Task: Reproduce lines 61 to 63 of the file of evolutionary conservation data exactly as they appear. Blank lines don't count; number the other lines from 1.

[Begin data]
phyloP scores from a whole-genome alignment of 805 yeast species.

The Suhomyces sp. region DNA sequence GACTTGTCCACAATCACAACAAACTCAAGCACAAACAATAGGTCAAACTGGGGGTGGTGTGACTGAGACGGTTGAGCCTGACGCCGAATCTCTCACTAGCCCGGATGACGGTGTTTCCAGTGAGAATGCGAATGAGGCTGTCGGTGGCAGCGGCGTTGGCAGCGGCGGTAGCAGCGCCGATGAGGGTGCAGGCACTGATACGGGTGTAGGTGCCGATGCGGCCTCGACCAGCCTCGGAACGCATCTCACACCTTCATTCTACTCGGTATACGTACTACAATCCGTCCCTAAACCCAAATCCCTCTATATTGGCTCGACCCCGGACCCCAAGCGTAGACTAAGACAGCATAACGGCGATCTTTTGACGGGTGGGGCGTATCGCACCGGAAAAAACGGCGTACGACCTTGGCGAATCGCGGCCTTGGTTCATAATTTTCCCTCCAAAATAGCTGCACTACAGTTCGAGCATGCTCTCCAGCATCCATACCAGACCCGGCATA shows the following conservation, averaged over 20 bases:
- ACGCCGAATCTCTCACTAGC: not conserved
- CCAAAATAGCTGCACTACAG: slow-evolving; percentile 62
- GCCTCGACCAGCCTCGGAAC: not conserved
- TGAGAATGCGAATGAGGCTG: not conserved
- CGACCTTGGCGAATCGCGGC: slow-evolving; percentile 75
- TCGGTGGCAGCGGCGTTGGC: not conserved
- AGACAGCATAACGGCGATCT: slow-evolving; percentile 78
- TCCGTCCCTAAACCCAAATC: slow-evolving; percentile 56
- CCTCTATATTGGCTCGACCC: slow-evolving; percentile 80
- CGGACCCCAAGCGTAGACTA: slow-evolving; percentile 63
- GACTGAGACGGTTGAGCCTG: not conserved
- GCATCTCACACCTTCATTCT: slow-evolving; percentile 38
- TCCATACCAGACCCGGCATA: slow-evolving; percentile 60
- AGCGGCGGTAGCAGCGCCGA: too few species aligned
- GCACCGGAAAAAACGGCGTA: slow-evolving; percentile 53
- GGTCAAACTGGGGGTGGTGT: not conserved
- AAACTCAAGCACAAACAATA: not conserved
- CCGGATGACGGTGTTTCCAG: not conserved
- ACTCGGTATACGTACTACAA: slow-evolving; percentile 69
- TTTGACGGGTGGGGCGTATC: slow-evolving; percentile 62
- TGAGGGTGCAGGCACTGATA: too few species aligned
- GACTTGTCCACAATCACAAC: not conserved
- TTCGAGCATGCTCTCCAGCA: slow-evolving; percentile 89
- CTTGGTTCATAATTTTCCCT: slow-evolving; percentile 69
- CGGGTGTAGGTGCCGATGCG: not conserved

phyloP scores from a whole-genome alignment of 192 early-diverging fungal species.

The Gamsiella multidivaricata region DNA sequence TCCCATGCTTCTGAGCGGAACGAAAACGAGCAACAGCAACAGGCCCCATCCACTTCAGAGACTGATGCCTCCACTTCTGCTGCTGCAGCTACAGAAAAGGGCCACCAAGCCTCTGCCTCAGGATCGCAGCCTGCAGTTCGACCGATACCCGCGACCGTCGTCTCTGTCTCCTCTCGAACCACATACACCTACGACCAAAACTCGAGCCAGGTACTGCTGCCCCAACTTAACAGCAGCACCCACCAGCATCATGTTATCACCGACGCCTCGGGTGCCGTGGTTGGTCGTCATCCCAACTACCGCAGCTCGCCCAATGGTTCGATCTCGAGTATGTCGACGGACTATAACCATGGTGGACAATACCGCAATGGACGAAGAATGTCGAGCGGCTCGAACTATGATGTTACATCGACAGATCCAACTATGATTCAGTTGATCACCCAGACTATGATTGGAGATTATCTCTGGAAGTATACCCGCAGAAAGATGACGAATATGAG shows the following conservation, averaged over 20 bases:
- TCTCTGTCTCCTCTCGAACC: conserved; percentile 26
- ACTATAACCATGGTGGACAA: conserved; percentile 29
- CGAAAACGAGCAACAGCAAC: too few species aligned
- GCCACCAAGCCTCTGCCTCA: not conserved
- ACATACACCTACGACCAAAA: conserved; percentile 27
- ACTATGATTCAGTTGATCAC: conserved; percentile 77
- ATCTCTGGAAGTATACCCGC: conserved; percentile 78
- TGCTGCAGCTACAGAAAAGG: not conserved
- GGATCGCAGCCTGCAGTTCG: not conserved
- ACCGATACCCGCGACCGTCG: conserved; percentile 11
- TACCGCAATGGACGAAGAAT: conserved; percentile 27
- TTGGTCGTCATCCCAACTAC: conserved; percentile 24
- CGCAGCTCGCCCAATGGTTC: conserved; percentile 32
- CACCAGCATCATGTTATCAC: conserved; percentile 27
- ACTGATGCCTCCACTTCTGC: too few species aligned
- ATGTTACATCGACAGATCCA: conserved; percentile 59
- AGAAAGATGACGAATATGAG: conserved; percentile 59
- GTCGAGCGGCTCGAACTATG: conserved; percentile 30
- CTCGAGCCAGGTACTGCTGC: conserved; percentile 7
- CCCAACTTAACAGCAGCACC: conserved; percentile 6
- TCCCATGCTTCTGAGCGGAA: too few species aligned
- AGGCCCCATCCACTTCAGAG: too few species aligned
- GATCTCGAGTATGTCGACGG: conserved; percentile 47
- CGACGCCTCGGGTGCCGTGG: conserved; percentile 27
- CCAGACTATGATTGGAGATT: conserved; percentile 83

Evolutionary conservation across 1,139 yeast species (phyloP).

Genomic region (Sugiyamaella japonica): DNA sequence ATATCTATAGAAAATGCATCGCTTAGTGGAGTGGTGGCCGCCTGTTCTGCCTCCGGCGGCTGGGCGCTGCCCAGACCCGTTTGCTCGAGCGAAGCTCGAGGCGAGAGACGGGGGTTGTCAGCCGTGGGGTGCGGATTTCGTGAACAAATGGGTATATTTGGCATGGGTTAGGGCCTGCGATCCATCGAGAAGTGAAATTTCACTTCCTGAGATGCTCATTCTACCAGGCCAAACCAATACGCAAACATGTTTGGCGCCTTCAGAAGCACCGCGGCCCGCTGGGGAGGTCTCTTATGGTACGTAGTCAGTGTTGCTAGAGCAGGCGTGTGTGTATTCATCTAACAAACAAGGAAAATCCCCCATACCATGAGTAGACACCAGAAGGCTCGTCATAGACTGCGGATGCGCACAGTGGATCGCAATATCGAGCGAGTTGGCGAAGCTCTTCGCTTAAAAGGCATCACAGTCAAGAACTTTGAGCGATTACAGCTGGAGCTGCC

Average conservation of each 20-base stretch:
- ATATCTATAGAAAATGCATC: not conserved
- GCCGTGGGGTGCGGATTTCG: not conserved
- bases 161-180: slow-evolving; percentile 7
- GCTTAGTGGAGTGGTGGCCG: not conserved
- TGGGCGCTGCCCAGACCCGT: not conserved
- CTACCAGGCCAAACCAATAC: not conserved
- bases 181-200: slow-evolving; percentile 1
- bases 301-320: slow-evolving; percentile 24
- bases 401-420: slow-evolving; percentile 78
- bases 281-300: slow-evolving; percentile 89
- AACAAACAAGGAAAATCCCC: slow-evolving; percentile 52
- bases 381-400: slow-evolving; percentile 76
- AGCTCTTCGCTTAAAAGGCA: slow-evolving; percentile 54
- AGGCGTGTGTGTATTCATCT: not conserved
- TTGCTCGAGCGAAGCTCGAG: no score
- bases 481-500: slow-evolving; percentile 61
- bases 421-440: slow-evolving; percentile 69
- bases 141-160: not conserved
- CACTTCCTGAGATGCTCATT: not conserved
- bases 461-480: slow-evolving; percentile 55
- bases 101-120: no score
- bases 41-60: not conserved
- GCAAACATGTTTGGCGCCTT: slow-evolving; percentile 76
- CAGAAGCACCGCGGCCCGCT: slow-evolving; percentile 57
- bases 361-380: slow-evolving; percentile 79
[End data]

- GCTTAGTGGAGTGGTGGCCG: not conserved
- TGGGCGCTGCCCAGACCCGT: not conserved
- CTACCAGGCCAAACCAATAC: not conserved